I've recently seen plenty of Linux gamers get excited about DXVK and it is an interesting technology. However, you should remember that buying Windows games to play with it doesn't really help Linux gaming. "No Tux No Bux" is still the most reliable way to support the platform and make sure it develops on all levels.

Wine is a piece of duct tape, it's there to hold things in place while the system is being built up. But if you start relying on it as a permanent solution you risk stagnation and degradation of the platform.

@Samsai
Other option: pirate Windows games and play them through Wine until a native port comes out. I usually do this if I really want to play a specific game.

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@trawzified You are still sacrificing time on Windows games when you could pick up and play a Linux game and thus improve statistics for that game. You might even stumble upon a bug and get that fixed while doing so. Not to mention pirating Windows games reinforces the old stereotype of Linux users who won't pay for their software.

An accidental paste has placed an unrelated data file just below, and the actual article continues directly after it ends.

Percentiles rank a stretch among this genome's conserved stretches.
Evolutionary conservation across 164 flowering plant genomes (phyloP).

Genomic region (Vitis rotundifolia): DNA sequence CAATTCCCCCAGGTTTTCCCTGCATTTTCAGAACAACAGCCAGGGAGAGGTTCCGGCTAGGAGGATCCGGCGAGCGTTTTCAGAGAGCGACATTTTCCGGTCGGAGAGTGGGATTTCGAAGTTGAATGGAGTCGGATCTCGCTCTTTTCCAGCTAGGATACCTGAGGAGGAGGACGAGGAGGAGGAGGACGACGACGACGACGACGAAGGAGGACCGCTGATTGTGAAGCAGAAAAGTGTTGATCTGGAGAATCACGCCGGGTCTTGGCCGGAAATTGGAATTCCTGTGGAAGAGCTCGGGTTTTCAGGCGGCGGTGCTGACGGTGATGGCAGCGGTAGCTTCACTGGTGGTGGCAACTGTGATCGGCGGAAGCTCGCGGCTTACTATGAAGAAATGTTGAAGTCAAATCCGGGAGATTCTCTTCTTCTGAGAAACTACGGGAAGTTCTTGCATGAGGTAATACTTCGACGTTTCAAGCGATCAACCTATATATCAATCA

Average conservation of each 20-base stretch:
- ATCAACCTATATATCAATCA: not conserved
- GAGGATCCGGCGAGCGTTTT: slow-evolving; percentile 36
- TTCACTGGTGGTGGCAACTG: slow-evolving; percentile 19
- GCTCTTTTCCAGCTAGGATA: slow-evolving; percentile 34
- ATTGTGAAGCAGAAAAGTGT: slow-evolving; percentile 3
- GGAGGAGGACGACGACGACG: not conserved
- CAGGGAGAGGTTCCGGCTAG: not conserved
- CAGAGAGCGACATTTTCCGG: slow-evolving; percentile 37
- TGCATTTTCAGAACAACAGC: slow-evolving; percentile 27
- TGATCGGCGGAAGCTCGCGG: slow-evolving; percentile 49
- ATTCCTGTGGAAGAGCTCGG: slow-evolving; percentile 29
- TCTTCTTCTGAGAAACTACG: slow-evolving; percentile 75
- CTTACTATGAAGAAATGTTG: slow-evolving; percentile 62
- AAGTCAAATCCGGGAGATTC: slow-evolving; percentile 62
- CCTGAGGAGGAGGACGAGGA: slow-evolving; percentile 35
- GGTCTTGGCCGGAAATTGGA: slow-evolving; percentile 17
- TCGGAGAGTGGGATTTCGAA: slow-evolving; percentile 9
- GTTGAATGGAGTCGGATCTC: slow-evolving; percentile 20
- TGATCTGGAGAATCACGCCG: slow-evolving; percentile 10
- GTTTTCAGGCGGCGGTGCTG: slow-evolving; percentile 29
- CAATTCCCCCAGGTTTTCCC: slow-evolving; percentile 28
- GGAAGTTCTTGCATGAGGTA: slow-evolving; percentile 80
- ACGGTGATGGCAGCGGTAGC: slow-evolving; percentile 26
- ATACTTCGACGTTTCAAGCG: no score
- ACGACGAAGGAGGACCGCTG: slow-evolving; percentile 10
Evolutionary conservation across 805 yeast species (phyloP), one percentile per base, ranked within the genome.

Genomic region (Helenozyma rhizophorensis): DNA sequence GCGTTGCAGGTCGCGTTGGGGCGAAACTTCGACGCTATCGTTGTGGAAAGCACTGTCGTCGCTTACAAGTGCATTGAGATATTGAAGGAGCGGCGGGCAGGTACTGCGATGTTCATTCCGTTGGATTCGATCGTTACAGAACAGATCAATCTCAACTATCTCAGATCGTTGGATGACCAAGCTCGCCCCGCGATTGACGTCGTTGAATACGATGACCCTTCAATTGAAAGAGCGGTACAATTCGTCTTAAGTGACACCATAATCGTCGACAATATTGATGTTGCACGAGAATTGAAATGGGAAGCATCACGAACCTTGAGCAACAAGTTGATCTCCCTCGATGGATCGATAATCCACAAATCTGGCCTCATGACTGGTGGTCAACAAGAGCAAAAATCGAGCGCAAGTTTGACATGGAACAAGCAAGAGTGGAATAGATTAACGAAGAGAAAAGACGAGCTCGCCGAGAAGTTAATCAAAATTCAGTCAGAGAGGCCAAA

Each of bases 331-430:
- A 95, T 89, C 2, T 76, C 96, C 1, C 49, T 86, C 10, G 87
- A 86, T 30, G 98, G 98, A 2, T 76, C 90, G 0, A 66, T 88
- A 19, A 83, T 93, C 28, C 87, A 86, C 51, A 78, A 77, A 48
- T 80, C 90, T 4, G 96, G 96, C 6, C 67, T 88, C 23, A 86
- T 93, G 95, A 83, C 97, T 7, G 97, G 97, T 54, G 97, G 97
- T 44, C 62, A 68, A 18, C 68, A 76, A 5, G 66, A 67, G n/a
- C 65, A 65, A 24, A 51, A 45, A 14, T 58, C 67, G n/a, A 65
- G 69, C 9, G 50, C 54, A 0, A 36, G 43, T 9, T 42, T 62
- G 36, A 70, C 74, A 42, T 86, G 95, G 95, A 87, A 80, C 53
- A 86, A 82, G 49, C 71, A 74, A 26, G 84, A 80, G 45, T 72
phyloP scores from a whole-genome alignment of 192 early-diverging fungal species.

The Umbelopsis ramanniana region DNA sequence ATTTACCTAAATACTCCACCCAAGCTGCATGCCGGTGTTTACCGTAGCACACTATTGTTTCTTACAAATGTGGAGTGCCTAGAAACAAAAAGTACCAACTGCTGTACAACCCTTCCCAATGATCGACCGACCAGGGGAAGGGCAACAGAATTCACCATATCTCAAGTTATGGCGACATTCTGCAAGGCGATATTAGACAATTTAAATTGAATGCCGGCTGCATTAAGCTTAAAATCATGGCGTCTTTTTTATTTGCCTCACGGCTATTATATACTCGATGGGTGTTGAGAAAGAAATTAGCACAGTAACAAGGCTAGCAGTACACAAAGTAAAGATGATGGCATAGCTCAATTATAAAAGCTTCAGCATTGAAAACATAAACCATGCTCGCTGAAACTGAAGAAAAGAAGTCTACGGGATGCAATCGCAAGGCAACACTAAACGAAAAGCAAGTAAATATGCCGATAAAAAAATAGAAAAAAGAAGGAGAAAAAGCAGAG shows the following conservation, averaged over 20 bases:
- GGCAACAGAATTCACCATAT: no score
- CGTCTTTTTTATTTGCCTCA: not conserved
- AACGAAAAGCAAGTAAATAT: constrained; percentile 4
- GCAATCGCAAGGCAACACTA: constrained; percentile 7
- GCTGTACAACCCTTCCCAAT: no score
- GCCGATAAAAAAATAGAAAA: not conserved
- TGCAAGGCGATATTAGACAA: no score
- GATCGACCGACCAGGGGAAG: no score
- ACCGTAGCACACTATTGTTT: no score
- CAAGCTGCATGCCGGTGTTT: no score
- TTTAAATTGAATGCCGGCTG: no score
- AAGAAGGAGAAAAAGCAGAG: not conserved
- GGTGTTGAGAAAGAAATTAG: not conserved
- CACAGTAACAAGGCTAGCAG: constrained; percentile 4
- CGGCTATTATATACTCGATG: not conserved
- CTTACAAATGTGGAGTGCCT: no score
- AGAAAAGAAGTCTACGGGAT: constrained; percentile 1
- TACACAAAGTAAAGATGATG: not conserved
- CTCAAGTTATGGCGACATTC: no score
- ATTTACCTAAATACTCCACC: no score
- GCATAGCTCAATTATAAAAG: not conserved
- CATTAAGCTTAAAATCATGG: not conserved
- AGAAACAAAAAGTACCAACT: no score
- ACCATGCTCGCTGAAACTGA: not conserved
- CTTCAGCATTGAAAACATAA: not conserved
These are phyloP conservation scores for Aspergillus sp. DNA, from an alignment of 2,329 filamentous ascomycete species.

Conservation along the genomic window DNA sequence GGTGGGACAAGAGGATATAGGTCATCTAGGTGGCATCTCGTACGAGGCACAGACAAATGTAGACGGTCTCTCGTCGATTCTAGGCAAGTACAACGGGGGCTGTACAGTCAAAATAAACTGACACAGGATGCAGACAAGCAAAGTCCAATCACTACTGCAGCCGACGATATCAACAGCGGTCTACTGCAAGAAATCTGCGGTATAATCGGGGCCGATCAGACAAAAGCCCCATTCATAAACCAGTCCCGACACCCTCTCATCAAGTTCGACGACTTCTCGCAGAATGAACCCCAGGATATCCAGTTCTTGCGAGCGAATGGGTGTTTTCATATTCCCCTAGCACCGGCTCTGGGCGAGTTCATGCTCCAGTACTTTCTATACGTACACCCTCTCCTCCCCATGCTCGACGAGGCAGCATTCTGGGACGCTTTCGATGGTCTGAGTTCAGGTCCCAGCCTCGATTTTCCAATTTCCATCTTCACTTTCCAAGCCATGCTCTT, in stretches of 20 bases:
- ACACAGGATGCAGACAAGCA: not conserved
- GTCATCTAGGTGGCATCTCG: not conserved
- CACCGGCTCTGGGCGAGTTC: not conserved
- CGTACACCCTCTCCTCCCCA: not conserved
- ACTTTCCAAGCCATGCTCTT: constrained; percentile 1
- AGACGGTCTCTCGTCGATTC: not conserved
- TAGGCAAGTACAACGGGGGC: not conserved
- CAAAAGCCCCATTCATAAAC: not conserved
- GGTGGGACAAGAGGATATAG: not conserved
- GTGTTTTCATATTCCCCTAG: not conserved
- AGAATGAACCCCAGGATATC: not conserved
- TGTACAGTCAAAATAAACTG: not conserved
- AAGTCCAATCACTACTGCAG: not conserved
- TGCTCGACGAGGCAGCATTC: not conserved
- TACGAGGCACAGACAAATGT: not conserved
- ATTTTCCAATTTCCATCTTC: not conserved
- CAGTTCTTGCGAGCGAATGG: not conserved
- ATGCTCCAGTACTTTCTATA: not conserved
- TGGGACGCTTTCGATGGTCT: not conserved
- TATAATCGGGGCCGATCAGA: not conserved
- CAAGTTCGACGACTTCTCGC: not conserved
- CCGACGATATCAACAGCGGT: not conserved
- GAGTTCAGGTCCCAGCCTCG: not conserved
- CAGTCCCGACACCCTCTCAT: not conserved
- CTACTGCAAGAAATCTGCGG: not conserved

@Samsai
Very true, I primarily buy Linux games but I still don't want to miss out on some really good non-Linux games so that's probably the best option for me.

@trawzified Understandable. I largely just ignore the non-Linux games. Luckily many AAA publishers are making that easier and easier year by year.

@Samsai @trawzified
The only Windows games I buy are the really old ones that I know for sure will run on Wine. It sure would be nice if someone ported VTMB but come on, it didn't even work on Windows when it came out. :/

@trawzified @Samsai
Vampires: The Masquerade - Bloodlines
a very good old RPG, one of the best RPGs ever according to some

@trawzified @Samsai
If a new game doesn't support Linux but supports Mac OS (with its half decade out of date graphics stack), said game isn't worth even caring about.

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